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The promotion precipice

The promotion precipice

by Moyra Mackie on July 17, 2016

In simple terms, we can usually divide our careers into two parts.  Before we managed people and after.

The first part of our career is usually spent building and honing our skills.  We may start off as generalists, but gradually as we get recognised and rewarded for what we do well, we focus on our strengths.  Perhaps without realising it, we become an “expert” in a particular area.

After a time, if we do this well enough we usually get given people to manage.

Promotion and progress are linked to managing others

Without knowing it, we’ve arrived at the Promotion Precipice.  It’s a place of great opportunity, but also one of great unknown and potential risk.

Why?

Because in the eighteen years I’ve been coaching leaders and their teams, I’ve met only a handful of people who received any form of training BEFORE they were given people to manage.

Yet everything has fundamentally changed

http://www.coachwiththegreenhat.com/emotionally-intelligent-management/From now on a manager cannot just focus on developing skills related to their task – the WHAT.  Now they have to focus on the HOW, on building the skills of others.

Of course our Before Management career has involved people skills, but it’s different.  Let’s take the example of an orchestra.

Before management you played the trumpet.  You needed to be good at playing the trumpet, but also mindful of how you kept time and tune with the rest of the brass section.  You also had to pay attention to what the rest of the orchestra were doing.

You keep your place by being a good solo contributor and by fitting in with the rest of the team.

Management requires you put the trumpet down and move to conducting the orchestra.

Once you’re a manager you’re responsible for co-ordinating multiple relationships – down, across and up the organisation.  In fact, getting things done requires that you increasingly look up; that you develop a bigger picture view.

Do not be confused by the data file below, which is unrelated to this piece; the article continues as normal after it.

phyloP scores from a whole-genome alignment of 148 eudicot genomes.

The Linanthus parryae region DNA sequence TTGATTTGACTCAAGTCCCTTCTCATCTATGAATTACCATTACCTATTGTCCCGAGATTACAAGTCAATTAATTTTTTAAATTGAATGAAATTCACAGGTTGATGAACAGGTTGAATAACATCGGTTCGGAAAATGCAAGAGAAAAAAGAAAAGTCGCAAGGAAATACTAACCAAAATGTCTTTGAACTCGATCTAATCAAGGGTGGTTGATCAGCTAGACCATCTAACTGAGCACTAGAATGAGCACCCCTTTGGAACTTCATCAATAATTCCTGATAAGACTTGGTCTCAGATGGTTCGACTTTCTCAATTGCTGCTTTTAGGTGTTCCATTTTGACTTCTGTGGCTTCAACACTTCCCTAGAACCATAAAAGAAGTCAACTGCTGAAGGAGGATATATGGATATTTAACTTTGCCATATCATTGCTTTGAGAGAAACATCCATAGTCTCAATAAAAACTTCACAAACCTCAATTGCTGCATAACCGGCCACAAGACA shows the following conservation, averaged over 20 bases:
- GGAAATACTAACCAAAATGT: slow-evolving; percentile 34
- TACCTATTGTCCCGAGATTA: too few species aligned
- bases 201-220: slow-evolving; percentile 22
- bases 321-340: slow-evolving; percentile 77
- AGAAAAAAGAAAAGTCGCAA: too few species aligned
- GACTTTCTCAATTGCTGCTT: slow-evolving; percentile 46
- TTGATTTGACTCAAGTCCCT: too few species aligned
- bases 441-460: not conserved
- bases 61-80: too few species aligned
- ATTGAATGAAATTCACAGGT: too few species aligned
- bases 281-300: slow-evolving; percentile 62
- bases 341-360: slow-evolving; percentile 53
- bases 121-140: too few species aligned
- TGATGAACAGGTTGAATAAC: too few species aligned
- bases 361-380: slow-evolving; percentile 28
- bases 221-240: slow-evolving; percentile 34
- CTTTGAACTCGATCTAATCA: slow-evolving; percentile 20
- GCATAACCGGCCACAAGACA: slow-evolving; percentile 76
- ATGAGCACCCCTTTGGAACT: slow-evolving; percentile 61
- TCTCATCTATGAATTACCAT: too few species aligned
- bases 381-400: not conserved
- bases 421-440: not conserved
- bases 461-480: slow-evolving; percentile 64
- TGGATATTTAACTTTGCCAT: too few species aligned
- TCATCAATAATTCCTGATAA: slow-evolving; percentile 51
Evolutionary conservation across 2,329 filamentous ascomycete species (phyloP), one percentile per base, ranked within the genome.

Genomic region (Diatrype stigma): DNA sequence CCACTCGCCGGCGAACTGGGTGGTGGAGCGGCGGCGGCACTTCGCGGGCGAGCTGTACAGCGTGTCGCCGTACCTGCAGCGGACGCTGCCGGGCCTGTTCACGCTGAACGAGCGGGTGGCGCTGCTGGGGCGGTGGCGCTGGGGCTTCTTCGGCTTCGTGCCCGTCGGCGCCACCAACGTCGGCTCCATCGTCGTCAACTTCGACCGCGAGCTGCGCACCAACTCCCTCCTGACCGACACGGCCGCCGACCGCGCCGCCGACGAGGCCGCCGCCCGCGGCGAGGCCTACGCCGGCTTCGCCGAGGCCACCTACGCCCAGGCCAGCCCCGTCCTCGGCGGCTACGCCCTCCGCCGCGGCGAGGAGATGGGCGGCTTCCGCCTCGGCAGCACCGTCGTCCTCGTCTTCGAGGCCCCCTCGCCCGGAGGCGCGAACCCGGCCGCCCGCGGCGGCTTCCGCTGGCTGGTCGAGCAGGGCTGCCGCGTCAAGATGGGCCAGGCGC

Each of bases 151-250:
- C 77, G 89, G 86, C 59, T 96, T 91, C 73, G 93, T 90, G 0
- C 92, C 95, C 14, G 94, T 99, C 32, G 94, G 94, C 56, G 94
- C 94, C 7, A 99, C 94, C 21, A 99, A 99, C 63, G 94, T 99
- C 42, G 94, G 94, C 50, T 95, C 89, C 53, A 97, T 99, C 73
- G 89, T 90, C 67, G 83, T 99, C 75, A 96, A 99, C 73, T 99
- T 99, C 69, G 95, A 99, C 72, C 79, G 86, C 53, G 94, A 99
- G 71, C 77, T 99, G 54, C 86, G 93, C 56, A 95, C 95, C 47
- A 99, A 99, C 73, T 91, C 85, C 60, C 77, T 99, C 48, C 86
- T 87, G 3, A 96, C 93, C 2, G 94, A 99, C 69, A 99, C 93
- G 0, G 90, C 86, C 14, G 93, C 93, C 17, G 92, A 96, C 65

Without training or coaching new management can feel precarious

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Moyra Mackie

Moyra Mackie

Moyra Mackie helps leaders and teams to work with courage, compassion and creativity. She is an executive coach and consultant and the founder of Mackie Consulting.

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What children can teach us about change

What children can teach us about change

by Moyra Mackie on July 3, 2016

Yesterday was a big day for our family.  My twenty-year old son moved into a flat.  With his girlfriend.

He’s studying Economics and Finance at university and his third year is a placement in industry.  Tomorrow he starts work in the Finance department of an international car manufacturer, whilst his girlfriend looks for work in a new town, knowing no-one.  They’ve yet to get a broadband connection or work out which utility companies they want to use or even where they will shop for groceries.

That’s a lot of change

Yet, as we spent the day unloading boxes I noticed how easily all of this seemed to sit with them.  This is when I was reminded of the work of Dr William Bridges who makes a key distinction between change and transition:

Change vs Transition

These two twenty year olds had already made that psychological transition, before they’d even packed a box, let alone unpacked it.

Our youth is full of involuntary change

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Moyra Mackie

Moyra Mackie

Moyra Mackie helps leaders and teams to work with courage, compassion and creativity. She is an executive coach and consultant and the founder of Mackie Consulting.

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Ending or beginning.  How do you see change?

Ending or beginning. How do you see change?

by Moyra Mackie on July 26, 2013

 “What we call the beginning is often the end. And to make an end is to make a beginning. The end is where we start from.” ~ T.S Eliot

And this is the end where I start from

At the age of 10 I helped my family to sell everything we owned and almost everything we treasured.

It took hours for me, my brother and sister and my mum and dad, to carry the contents of our house outside and arrange them neatly on the lawn.

I remember seeing the dinner service my parents had been given as a wedding gift, my mum’s wedding dress and assortment of hats, handbags and shoes.  I remember the beautiful walnut drinks cabinet with mirrored inlay and our wooden trunk of toys.

I can still see the people from Victoria Falls (pop. 16,000) coming to wander round our garden; inspecting those things which had so little monetary value, but meant so much to the five of us who named the price and took the Rhodesian dollars.

Then we packed up our lives in eight metal trunks and began the journey south by rail to Cape Town and north by sea to Southampton.

Our family began our new life in England on July 4th 1977

My parents had four children under the age of 11, one thousand Rhodesian dollars, no work and no credit history.

It was quite a beginning

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Moyra Mackie

Moyra Mackie

Moyra Mackie helps leaders and teams to work with courage, compassion and creativity. She is an executive coach and consultant and the founder of Mackie Consulting.

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